BDAR
gdpr

Lithuania and China agreed to facilitate cooperation between enterprises operating in science and technology parks

Date

2014 10 09

Rating
0
3432_22f0b50376b30589331af5e18a40da38.jpg

Today, on 9 September, Minister of Economy Evaldas Gustas met with Vice Chairman of the Science and Technology Commission of Shanghai ZuXin XU and the delegation, which she led. They discussed cooperation possibilities between Lithuania and China in the field of innovation and R&D. 

At the meeting, Director of the Agency for Science, Innovation and Technology Arūnas Karlonas and Vice Chairman of the Science and Technology Commission of Shanghai ZuXin XU signed the Memorandum of Understanding (hereinafter – the MoU) aimed to initiate and facilitate cooperation between the enterprises operating in the science and technology parks of Lithuania and China. The MoU was signed in the interest of consolidating the cooperation established between the businessmen and researchers of both countries and is expected to help carry out this cooperation in the targeted and coordinated manner. 

Vice Chairman of the Science and Technology Commission of Shanghai ZuXin XU emphasised that she welcomed increasing cooperation with Lithuania and saw good cooperation perspectives to be promoted in the future. This was also demonstrated by this first visit to Lithuania of high ranking officials of the Science and Technology Commission of Shanghai and their participation in the international Life Sciences Baltics 2014 Forum to which they were invited during Minister of Economy Evaldas Gustas’ visit to China in June this year.

According to the Minister of Economy, the promotion of internationalisation and clustering of the Lithuanian businesses is among the priority tasks of the Ministry of Economy. ‘We seek to create an efficient R&D and innovation system to tailor the technology needs of companies and to be attractive to innovators and companies from abroad. To pursue our objectives we seek to optimise the activities of science and technology parks and open these parks to innovative companies from both Lithuania and abroad. We encourage the creation of higher value added services, the transfer of knowledge, the commercilisation of research results and the development of innovative business,’ Minister of Economy said.

World class premises and business acceleration infrastructure disposed by global science and technology parks help develop favourable environment for the growth of companies and offer security to them. During the visit to China this June, the Lithuanian delegation was familiarised with the world class system of the science and technology parks of China.

‘Well-developed park network of both countries is a favourable place for continuous bilateral cooperation. Enabling exchange between companies may bring excellent results, especially in the field of export promotion. Chinese companies  will be offered proper conditions to better adapt to the existing conditions and concentrate on the products under development since we will take care of the main infrastructure and consulting. Enabling of exchange will help companies to better understand the European and Asian business culture and will open access to new markets,’ Minister Gustas said.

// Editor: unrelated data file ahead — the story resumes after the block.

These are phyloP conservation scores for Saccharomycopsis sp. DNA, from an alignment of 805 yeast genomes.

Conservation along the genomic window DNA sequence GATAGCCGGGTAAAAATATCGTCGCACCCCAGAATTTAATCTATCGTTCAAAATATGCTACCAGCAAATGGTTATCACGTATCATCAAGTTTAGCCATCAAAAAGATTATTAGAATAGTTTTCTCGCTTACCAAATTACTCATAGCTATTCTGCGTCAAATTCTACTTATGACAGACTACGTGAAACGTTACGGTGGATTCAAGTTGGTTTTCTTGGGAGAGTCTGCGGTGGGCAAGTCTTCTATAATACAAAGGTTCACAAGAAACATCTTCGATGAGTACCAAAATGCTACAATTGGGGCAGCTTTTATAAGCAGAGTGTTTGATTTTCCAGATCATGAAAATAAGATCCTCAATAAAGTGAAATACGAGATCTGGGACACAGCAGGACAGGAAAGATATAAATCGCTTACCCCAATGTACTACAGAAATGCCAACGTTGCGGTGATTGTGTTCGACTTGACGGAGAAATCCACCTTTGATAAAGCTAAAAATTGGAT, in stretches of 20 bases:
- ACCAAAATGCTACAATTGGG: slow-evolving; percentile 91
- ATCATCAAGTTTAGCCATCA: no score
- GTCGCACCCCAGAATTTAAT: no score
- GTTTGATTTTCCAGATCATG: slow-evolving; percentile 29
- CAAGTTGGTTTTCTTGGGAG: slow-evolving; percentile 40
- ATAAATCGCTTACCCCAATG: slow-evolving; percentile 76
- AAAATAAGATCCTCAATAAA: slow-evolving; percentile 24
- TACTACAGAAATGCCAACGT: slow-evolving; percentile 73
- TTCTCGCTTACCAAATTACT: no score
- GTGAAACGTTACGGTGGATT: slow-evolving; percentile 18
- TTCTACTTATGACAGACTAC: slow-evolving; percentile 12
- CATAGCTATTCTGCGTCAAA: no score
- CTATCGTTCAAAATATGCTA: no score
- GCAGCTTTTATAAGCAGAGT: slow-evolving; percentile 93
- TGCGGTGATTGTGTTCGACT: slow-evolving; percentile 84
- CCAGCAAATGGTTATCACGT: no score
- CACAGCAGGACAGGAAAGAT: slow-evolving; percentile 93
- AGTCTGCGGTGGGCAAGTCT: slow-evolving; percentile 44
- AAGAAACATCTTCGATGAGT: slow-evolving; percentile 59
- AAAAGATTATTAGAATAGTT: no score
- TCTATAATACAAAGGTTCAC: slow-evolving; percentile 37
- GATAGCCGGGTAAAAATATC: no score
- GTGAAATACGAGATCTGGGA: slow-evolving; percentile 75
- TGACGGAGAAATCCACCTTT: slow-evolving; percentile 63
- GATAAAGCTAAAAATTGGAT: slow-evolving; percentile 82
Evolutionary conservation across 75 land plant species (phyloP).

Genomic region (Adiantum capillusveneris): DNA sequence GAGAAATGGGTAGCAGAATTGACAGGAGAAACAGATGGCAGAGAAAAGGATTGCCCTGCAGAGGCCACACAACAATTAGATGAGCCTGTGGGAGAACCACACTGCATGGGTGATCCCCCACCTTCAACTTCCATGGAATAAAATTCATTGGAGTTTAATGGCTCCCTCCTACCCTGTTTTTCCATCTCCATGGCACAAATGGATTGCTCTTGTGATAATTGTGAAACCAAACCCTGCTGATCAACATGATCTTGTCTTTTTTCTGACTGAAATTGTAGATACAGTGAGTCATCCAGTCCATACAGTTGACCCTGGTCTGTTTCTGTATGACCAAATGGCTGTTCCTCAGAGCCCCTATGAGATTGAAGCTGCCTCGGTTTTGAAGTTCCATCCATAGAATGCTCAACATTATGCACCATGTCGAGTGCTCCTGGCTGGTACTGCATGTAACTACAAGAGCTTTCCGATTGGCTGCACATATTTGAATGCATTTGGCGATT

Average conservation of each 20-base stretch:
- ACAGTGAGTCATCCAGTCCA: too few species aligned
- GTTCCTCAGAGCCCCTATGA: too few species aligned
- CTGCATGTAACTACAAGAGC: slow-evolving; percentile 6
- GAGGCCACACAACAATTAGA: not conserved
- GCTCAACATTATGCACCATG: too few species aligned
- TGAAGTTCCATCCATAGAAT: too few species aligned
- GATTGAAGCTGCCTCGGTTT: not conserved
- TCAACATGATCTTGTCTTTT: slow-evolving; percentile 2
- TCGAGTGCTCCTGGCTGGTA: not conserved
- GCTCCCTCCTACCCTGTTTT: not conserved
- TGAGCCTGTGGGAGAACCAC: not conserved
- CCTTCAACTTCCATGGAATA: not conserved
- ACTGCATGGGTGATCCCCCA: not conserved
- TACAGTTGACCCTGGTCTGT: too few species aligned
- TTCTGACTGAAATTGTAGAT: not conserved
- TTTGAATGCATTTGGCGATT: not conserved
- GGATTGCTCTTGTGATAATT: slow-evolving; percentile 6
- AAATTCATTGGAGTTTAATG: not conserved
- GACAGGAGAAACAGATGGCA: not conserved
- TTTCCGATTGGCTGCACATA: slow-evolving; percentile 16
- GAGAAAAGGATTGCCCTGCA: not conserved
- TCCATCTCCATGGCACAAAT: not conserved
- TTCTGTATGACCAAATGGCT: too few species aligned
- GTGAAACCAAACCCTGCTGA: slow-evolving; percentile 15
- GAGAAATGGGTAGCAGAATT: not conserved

At the meeting, the potential of developing business and science cooperation of both countries was discussed along with the possibilities to carry out joint research projects. The Minister of Economy introduced the European Commission’s Horizon 2020 Framework Programme, which envisaged EUR 80 billion for the promotion of research and innovation activities. A number of calls for tenders planned to be announced next year will be devoted to promoting targeted cooperation with China in the fields of food, agriculture, biotechnology, energy, ICT, nanotechnology and space. In these calls for tenders, the participation of Chinese companies will be given extra score. 

During the visit to Lithuania, the Chinese delegation will be visiting the Visoriai Information Technology Park. ‘I very much hope that this visit to Visoriai will help ascertain that Lithuania is serious about its intentions to promote the development of innovation and is willing to offer support to technology companies,’ Gustas said.

Following the data of Statistics Lithuania, during Q1 2014, China (Hong Kong excluded) ranked 18 out of 185 foreign trade partners of Lithuania by trade turnover, 25 – by export and 13 by import. 

In Q1 2014, compared with the corresponding period of 2013, Lithuania’s export to China (Hong Kong excluded) increased by 19.9% and amounted to LTL 178.1 million. The export of goods of the Lithuanian origin to China increased by 14.7% and made LTL 146.6 million.

According to the data of 30 March 2014, the investors of China (Hong Kong excluded) have accumulated LTL 7.72 million in Lithuania, which makes about 0.02% of the total foreign direct investment to Lithuania. In one year, the amount of the accumulated Chinese investment in Lithuania almost tripled.

The investors from Lithuania are also more active in investing to China. Following the data of 30 March 2014, the LTL 20.64 million investment of Lithuania was made in China, which accounted for 0.3% of the total Lithuania’s FDI. In one year, Lithuania’s investments to China (Hing Kong excluded) grew by about 34%.